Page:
Discussion in 'Parenting News' started by flutterby, Apr 3, 2009.
I heard about this on cnn. I am just thrilled that this was out out all over the news to make people more aware. I think they should focus more about it in school district's, too. They say they teach school teachers/staff now, but I don't think they stress the symptoms or awareness or seriousness nearly enough. Thanks for posting this!
When easy child was younger and severely depressed, one of his teachers was upset about how much school he was missing. I explained the depression and she snottily asked me if he had a *physical* (emphasis there) illness. I looked her in the eye and said he had a plan to commit suicide. Would dead be enough of a physical illness for her?
I agree that it should be part of the routine workup pediatricians do at well checks, probably starting at the kindergarten checkup, and then repeated every few years for those who are not having problems. The doctors can also do a lot to help educate families about the more common mental illness and what to watch for. That would certainly reduce much of the stigma attached to it.
Primary care doctors would do well to do the same for their adult patients.
In order for doctors to do this, THEY would have to become educated. From what a couple of nurse and doctor friends tell me, most of the education they receive on mental illness after they begin practicing comes from the drug companies. So that ends up giving them a rather skewed perception of mental illness and the treatments for it.
I think that kids should be screened for bipolar first. If all are going to be screened, they should first be screened for bipolar because the drastic effects of antidepressants on undiagnosed/untreated bipolar. Sadly, all but ONE doctor I have ever seen thinks that antidepressants are the best first-line treatment for bipolar.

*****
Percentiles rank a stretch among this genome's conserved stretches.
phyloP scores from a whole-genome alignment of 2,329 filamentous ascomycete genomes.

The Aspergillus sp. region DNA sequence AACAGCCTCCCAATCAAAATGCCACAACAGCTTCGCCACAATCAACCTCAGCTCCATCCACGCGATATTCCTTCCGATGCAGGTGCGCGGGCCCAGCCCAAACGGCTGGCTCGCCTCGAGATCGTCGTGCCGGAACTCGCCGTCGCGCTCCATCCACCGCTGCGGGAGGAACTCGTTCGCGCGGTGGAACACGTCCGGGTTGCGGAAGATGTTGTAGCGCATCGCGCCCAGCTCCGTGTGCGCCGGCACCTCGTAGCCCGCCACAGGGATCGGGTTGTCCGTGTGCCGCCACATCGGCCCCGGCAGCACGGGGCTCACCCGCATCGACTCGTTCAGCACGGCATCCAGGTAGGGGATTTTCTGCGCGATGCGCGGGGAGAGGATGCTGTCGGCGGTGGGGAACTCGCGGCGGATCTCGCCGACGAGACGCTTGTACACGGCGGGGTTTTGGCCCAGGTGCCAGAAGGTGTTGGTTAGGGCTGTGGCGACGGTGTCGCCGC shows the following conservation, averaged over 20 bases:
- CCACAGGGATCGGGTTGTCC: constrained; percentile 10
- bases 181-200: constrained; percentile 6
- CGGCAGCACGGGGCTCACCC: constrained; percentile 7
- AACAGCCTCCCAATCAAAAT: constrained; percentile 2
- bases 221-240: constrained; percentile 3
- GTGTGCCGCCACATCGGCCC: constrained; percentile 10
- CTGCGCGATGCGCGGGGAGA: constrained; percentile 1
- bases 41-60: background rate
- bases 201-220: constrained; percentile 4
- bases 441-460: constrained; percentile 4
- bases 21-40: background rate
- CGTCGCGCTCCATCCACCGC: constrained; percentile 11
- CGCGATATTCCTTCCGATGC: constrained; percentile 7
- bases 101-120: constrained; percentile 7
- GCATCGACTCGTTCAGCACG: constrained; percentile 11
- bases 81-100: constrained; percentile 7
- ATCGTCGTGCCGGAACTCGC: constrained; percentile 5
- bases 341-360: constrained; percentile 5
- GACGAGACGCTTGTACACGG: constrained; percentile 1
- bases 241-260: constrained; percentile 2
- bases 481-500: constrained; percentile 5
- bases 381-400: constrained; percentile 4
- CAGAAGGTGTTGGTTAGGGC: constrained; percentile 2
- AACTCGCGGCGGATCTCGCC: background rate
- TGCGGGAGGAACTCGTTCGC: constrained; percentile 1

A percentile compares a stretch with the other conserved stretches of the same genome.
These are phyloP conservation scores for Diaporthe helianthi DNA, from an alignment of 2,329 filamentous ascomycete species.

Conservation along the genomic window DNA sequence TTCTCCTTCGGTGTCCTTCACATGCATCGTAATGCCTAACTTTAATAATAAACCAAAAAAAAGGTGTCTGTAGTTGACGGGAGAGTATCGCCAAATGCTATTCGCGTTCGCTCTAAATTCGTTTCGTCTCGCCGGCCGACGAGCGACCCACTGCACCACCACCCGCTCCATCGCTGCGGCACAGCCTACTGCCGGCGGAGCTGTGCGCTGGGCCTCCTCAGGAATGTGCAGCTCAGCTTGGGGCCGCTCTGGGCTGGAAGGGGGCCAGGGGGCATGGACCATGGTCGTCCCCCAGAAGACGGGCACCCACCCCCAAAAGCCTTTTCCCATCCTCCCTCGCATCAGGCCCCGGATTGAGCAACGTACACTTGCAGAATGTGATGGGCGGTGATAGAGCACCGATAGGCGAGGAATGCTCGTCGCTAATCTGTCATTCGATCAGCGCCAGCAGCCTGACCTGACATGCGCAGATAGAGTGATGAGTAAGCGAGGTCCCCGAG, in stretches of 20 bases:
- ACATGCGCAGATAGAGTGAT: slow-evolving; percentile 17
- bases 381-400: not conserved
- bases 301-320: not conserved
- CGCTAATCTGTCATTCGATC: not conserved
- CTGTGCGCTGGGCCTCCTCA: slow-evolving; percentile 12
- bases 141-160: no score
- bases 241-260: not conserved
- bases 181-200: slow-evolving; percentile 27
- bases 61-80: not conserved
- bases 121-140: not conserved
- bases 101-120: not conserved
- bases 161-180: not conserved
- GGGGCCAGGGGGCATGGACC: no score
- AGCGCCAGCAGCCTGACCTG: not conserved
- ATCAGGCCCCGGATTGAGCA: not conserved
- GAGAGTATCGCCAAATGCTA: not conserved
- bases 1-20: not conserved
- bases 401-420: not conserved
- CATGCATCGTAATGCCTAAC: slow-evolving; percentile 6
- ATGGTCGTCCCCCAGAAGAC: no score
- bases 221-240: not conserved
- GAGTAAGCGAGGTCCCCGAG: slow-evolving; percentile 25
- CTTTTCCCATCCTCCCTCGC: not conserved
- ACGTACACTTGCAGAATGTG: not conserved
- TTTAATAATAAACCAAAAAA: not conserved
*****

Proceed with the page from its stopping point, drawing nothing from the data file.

How many of us have a family member with bipolar who was offered more than 1 trial of an AD BEFORE any mood stabilizer was even discussed? Even with Wiz the docs kept wanting to tell us he was bipolar but REFUSED to give him ANY mood stabilizer most of the time - even after I flat out said that if it was bipolar then we were doing a mood stabilizer and pulled out the copy of the prescribing protocol from the academy website!! (Only 2 docs even knew of this protocol and NEITHER of them was a psychiatrist!!!!!!!)
This article also brigs to mind a "screening tool" that a company tried to push schools to make mandatory for all high school kids. It was a few years back, and I forget the company, but basically there was NO WAY to answer this with-o it coming back to say you had mental illness and needed medications, a trip to a psychiatric hospital, and therapy - all of which this company was happy to provide. It was later discovered (after school districts across the nation had contracted with this company) that the questionairre was designed to increase sales of rx drugs and admission to phosps. Our local jr high and high school were both against this "one size diagnosis's all" 30 minutes questionairre but our middle school was furiously writing grants to try to get funding for it. And EVERY child in our district goes through this middle school! It was a BFD here in our town because the university psychology and education depts took a look at it and were HORRIFIED. The survey was supposed to diagnosis bipolar, antisocial and borderline pd, autism, depression, adhd, anorexia, bulimia and 2 other things - a total of TEN serious disorders. It also was supposed to "scientifically" show which medications would be best for which respondents. Gee, is it any wonder that the "best" medications were ALL made by the same parent company??
I DO think that we need some type of screening for depression in children, but I don't agree that every child needs any one specific thing. The types of screening for mental illness a person receives should be based upon the needs of that person.
And we simply do NOT have enough docs and therapists to even screen every teen, much less screen tehm and then treat them.
It would be nice if there was some type of funding to encourage training of psychiatrists and tdocs to work with kids.
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